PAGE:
Passing your leisure time with mentally-challenging activities such as digital photography or quilting may help maintain cognitive vitality even in old age, suggested a new study.
"The present findings provide some of the first experimental evidence that mentally-challenging leisure activities can actually change brain function and that it is possible that such interventions can restore levels of brain activity to a more youth-like state," said senior study author Denise Park from the University of Texas at Dallas in the US. The findings were detailed in the journal Restorative Neurology and Neuroscience
‘Mentally demanding activities may be neuroprotective and an important element for maintaining a healthy brain into late adulthood.’
The researchers compared changes in brain activity in 39 older adults that resulted from the performance of high-challenge activities that required new learning and sustained mental effort compared to low challenge activities that did not require active learning.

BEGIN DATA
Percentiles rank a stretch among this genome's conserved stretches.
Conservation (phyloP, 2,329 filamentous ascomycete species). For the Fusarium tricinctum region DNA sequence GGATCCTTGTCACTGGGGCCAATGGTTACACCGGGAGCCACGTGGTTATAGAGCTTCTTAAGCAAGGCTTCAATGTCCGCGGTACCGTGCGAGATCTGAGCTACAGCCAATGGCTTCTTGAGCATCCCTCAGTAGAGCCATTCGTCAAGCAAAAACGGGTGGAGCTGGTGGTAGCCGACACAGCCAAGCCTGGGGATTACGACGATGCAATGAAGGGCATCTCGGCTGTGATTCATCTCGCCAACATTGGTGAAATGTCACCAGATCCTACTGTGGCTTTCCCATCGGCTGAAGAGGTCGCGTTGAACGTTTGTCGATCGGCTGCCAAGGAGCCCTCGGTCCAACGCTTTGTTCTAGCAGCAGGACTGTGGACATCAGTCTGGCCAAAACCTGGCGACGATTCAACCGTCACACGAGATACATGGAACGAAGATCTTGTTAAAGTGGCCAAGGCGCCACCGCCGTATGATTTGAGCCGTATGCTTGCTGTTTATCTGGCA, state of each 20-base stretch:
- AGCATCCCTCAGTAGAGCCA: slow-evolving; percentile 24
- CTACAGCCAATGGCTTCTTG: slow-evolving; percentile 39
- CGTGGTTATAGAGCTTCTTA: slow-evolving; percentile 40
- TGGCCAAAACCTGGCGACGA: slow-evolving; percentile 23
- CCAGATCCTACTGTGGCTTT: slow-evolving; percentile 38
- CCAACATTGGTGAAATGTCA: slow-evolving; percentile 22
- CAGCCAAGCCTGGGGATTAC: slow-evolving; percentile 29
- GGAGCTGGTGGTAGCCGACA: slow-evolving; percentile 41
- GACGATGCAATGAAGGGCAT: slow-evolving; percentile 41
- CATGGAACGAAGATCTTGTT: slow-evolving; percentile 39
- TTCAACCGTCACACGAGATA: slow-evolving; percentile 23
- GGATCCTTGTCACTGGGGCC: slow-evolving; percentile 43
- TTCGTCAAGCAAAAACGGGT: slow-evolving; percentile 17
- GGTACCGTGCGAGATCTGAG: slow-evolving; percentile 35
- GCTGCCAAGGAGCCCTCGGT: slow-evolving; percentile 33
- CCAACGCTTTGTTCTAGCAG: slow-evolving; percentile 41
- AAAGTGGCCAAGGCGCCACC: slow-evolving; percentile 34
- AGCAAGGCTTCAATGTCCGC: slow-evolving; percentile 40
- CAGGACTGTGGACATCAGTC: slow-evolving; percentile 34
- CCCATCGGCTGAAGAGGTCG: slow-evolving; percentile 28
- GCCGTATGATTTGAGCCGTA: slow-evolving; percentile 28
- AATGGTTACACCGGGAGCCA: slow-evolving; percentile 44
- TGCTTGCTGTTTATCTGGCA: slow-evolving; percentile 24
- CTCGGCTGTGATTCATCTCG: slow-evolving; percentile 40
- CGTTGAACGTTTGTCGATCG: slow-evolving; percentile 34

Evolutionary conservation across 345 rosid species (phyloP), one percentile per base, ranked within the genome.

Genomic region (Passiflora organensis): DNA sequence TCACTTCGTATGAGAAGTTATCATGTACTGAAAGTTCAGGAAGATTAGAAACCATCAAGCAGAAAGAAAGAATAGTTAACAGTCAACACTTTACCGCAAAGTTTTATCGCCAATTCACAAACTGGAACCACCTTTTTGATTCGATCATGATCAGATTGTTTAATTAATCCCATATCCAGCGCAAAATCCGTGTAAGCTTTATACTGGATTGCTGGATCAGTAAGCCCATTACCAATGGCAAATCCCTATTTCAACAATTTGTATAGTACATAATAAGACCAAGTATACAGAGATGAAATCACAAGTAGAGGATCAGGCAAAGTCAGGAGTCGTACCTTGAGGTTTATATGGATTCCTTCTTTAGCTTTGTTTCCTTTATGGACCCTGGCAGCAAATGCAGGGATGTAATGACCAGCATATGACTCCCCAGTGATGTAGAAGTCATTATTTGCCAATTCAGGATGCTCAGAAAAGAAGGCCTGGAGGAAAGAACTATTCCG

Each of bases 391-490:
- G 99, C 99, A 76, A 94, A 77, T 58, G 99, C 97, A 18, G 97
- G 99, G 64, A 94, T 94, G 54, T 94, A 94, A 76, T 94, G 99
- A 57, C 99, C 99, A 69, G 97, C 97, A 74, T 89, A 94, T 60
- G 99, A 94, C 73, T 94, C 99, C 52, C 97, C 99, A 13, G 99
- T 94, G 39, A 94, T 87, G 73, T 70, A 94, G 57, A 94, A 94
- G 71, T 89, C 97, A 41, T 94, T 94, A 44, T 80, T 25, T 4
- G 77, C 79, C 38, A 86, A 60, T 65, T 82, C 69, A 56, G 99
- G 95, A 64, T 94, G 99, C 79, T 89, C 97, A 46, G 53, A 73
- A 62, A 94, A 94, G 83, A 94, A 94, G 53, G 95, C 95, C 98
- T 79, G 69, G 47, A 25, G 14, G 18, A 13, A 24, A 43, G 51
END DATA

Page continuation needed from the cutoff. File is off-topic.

All of the participants underwent a battery of cognitive tests and brain scans using functional magnetic resonance imaging (fMRI), an MRI technology that measures brain activity by detecting changes associated with blood flow.
Participants were randomly assigned to the high challenge, low challenge, or placebo groups. The high challenge group spent at least 15 hours per week for 14 weeks learning progressively more difficult skills in digital photography, quilting, or a combination of both.
The low challenge group met for 15 hours per week to socialize and engage in activities related to subjects such as travel and cooking with no active learning component.
After the 14-week period, the high challenge group demonstrated better memory performance after the intervention, and an increased ability to modulate brain activity more efficiently to challenging judgments of word meaning in the medial frontal, lateral temporal and parietal cortex regions of the brain.
These are brain areas associated with attention and semantic processing. Some of this enhanced brain activity was maintained a year later.
The findings show that mentally demanding activities may be neuroprotective and an important element for maintaining a healthy brain into late adulthood, the researchers said.